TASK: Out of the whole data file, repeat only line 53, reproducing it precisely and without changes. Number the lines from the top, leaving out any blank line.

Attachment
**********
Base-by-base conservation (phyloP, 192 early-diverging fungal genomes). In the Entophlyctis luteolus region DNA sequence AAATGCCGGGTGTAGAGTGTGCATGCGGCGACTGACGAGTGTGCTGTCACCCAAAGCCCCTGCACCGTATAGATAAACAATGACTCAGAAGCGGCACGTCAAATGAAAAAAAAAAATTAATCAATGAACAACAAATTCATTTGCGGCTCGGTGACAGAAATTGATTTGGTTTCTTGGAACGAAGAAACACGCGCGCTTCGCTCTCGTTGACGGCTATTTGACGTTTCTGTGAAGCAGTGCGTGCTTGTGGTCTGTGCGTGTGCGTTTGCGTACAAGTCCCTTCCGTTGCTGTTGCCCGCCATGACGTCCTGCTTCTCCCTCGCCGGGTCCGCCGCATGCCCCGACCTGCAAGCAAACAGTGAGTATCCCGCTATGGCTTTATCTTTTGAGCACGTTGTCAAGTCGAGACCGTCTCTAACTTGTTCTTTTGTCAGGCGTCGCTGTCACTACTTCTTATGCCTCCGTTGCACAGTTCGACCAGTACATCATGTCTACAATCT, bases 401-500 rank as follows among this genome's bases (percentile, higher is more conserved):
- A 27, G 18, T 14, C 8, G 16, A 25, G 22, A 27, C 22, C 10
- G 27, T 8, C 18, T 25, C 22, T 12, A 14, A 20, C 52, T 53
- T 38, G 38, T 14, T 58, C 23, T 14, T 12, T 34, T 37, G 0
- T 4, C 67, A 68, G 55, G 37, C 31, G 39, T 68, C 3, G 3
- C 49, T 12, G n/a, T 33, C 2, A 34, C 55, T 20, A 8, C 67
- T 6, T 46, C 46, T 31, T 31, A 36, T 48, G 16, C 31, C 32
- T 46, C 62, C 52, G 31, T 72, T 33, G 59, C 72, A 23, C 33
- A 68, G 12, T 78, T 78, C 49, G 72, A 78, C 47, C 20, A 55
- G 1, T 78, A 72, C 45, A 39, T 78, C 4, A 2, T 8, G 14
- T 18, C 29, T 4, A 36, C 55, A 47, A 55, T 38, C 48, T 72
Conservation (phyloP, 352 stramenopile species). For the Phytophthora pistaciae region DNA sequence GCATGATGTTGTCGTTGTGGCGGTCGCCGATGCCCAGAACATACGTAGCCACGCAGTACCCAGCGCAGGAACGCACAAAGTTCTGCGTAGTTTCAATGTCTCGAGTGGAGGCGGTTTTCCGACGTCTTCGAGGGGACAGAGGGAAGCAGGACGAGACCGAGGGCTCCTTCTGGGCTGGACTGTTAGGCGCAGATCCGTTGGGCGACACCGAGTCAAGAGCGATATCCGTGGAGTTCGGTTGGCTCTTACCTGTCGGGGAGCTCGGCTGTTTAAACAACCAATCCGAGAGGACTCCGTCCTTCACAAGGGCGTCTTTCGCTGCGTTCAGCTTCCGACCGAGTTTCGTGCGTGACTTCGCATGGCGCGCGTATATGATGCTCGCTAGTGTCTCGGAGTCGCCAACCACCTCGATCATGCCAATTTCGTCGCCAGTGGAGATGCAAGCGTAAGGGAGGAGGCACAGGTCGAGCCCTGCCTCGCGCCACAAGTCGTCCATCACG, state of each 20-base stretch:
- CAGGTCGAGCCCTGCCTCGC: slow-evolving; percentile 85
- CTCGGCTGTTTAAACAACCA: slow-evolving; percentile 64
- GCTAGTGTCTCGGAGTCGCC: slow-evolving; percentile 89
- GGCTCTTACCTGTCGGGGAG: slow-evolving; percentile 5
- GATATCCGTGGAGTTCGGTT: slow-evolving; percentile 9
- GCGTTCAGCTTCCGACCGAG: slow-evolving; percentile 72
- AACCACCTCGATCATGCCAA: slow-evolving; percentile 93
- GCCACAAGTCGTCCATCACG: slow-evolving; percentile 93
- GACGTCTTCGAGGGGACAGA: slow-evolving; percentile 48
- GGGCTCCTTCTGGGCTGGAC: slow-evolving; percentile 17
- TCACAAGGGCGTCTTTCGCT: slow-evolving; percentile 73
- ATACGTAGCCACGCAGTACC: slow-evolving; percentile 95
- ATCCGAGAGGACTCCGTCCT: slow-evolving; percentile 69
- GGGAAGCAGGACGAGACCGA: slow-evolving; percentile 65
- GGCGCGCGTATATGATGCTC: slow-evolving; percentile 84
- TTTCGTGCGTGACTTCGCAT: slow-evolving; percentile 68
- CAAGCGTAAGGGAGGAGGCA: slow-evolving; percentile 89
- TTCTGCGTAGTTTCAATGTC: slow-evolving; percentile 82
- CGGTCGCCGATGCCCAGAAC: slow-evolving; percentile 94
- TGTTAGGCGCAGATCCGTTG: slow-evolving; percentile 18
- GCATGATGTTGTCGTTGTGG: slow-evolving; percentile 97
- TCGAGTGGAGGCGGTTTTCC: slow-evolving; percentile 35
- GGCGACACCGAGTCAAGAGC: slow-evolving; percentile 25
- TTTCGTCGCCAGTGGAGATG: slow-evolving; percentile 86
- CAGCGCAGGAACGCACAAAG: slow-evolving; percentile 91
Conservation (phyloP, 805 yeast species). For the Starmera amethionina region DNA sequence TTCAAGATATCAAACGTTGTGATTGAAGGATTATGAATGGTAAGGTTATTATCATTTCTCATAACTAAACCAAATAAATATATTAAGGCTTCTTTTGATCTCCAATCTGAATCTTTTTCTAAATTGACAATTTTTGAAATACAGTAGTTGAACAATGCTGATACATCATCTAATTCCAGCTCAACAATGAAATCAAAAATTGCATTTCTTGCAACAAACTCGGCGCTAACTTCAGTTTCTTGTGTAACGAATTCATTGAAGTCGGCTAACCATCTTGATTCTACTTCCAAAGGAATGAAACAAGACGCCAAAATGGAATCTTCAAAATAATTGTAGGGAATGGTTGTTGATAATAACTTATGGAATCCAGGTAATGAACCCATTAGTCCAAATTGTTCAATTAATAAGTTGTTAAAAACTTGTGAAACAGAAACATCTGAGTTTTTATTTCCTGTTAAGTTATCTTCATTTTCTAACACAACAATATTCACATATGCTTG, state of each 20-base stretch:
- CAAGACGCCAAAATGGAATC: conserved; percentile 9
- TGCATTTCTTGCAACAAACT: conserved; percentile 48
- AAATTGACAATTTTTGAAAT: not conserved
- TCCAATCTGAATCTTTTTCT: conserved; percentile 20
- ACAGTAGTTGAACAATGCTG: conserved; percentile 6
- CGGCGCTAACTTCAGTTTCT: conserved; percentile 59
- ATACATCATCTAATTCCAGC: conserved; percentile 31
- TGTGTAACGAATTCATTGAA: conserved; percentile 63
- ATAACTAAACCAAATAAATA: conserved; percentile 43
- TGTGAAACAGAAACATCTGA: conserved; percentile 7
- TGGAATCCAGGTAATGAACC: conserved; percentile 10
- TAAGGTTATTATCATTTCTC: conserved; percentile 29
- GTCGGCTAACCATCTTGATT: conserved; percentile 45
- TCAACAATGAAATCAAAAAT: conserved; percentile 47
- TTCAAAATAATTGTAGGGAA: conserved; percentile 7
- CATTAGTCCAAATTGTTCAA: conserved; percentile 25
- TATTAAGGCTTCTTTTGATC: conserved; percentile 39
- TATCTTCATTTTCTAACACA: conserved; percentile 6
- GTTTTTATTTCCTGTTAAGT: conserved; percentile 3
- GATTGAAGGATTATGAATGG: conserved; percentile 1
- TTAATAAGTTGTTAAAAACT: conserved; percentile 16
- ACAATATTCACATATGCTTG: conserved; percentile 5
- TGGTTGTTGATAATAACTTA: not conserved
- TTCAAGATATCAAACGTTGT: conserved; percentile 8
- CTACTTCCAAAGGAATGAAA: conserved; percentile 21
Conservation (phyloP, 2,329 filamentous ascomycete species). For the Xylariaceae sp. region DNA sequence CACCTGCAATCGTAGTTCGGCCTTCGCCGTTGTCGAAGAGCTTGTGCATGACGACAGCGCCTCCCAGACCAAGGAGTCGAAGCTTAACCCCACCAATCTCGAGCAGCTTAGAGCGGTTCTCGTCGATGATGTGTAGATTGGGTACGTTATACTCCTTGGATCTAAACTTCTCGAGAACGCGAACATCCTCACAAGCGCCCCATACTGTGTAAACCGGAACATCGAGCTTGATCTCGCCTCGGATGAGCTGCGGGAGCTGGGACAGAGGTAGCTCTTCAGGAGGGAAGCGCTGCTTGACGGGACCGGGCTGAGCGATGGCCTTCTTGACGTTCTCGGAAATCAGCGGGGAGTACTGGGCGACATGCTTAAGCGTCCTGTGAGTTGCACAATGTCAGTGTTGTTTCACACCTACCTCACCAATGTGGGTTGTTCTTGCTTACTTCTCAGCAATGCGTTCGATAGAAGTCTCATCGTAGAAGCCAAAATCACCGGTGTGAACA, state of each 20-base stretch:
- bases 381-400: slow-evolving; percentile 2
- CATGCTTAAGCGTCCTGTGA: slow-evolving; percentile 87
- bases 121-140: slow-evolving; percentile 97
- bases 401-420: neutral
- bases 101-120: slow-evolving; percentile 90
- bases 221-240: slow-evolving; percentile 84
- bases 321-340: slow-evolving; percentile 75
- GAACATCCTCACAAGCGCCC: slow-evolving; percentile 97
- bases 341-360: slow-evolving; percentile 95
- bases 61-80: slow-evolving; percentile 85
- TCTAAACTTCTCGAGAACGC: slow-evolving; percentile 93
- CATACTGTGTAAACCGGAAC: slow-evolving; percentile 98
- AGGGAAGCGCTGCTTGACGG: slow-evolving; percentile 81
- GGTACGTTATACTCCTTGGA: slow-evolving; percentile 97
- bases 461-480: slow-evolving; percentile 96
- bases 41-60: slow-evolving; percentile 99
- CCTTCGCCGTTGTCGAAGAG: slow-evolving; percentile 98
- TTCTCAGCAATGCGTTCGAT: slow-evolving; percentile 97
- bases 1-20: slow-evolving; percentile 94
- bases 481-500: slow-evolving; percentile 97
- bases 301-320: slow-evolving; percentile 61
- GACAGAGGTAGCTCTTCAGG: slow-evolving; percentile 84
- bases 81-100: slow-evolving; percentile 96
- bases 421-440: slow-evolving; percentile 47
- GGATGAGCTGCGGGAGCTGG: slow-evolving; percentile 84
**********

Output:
- TTCAAAATAATTGTAGGGAA: conserved; percentile 7